“Cushman adds another intrepid, resourceful, courageous girl to her repertoire in this tale set in 16th-century London. Meggy Swann, deformed since birth, walks with a halting gait using two sticks. Many believe she is cursed by the devil. The 13-year-old has lived in a small village over an alehouse run by her mother and has only ever felt love from her deceased grandmother. Now she has been sent for by her father in London. The astounding sights, sounds, and smells of the city accost her, and readers see and hear them all through Cushman’s deft descriptive and cinematic prose. When her father finally sees her, he is disappointed to discover that she is just a disabled girl. Roger Oldham, her alchemist father’s apprentice, is leaving to become a player and she is to take his place. Meggy meets a varied cast of characters, and Roger remains her good friend despite her ill-tempered treatment of him at times. Her father, whom she nicknames Master Peevish, is single-minded in his focus, oblivious to all else. In order to do his life’s work, he needs money and Meggy overhears him plotting what she believes is a murder to obtain it. Fearing his head might wind up on a pole on London Bridge, she is determined to stop him. Her courage and confidence grow with each obstacle overcome. Cushman fans who loved Catherine, Called Birdy (1994) and The Midwife’s Apprentice (1995, both Clarion) will not be disappointed.”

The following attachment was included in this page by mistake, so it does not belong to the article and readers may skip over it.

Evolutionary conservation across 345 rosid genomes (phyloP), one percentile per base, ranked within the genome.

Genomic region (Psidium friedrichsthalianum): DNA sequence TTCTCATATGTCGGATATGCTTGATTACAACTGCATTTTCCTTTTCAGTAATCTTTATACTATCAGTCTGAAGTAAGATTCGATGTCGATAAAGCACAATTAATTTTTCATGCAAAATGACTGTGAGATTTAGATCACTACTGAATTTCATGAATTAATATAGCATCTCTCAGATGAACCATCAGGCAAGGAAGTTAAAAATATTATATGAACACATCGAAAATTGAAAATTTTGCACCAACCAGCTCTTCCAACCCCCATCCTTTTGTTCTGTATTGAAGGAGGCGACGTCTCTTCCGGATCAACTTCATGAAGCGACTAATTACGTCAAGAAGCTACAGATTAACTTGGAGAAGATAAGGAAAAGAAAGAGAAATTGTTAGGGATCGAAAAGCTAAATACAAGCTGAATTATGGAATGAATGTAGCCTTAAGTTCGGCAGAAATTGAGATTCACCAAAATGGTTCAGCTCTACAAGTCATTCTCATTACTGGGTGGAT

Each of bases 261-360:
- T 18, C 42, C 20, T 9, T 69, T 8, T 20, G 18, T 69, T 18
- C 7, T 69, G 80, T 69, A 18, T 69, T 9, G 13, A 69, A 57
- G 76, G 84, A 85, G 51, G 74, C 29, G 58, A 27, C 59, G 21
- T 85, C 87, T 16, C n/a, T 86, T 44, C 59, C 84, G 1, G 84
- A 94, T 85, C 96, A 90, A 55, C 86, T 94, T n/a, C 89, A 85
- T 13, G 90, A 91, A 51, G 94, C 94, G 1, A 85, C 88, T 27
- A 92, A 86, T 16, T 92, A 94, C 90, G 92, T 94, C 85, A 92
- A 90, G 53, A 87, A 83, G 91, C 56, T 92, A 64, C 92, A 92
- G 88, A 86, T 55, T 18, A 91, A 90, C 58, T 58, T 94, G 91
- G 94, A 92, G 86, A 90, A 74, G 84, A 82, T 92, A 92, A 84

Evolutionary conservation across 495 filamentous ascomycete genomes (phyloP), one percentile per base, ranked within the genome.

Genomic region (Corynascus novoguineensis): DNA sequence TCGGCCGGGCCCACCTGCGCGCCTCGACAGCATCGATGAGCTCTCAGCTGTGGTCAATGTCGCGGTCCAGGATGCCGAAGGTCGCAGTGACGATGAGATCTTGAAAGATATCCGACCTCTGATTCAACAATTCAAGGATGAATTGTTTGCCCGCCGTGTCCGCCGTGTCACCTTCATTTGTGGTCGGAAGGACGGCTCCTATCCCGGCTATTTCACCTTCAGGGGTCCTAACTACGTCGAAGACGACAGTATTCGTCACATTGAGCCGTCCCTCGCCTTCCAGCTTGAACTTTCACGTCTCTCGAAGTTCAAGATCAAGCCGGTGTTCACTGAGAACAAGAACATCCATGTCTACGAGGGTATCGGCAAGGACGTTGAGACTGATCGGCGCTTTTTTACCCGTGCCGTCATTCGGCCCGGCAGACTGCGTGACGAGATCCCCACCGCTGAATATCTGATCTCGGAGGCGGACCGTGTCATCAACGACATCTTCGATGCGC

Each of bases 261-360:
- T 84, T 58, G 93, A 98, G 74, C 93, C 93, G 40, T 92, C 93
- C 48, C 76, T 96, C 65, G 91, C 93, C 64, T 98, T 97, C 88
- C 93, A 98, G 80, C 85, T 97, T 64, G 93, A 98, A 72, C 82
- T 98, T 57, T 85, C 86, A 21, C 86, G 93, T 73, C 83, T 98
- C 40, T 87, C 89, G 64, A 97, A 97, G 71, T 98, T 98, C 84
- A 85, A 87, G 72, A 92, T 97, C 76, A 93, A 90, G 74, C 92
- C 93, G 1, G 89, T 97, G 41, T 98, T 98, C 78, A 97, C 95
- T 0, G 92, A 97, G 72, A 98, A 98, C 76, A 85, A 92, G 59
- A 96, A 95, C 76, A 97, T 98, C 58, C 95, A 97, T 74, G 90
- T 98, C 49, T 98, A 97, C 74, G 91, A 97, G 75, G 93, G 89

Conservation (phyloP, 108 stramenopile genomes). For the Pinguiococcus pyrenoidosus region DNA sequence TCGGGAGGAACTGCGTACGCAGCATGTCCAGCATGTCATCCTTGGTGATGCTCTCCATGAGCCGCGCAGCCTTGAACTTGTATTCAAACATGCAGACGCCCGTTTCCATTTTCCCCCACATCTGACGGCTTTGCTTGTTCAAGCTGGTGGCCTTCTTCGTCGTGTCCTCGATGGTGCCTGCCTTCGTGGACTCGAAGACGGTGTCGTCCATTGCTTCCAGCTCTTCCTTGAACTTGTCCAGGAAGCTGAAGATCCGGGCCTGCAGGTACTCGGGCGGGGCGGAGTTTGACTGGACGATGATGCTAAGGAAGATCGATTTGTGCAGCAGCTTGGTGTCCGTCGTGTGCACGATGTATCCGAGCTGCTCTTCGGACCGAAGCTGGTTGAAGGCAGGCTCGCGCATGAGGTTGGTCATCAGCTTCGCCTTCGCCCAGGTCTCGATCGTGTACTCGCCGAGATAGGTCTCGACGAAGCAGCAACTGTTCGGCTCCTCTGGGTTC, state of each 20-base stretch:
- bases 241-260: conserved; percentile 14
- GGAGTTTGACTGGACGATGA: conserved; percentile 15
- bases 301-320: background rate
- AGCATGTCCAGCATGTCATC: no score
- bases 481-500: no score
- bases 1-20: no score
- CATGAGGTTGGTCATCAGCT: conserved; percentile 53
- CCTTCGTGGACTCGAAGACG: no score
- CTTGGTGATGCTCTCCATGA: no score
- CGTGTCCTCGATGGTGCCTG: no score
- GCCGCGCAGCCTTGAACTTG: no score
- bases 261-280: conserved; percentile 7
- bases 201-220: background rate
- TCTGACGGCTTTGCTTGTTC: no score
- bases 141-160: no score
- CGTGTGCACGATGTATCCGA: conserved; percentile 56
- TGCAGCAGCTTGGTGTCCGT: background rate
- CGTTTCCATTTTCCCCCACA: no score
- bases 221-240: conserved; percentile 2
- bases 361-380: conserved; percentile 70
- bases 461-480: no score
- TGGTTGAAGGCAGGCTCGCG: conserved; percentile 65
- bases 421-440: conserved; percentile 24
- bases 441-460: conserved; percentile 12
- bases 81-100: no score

“Queen Elizabeth I is on the throne. London is a sprawling, chaotic city that teems with all manner of humanity. Meggy has come to London ostensibly to serve her alchemist father, a man she has never met. When he rejects her because she is not male and because she is unable to walk normally, she needs all her pluck and determination to rise above her plight. Her loneliness and hunger are assuaged by Roger, an apprentice actor, and his troop of players, as well as a printer and a cooper who become her friends. She works tirelessly to gain her father’s respect, but she finds her own self-respect instead. Meggy is a heroine in mind and deed. Cushman has the uncanny ability to take a time and place so remote and make it live. Readers can hear and see and smell it all as if they are right beside Meggy. She employs the syntax and vocabulary of the period so easily that it is understood as if it’s the most contemporary modern slang. A gem. (author’s note, bibliography) (Historical fiction. 10-14)”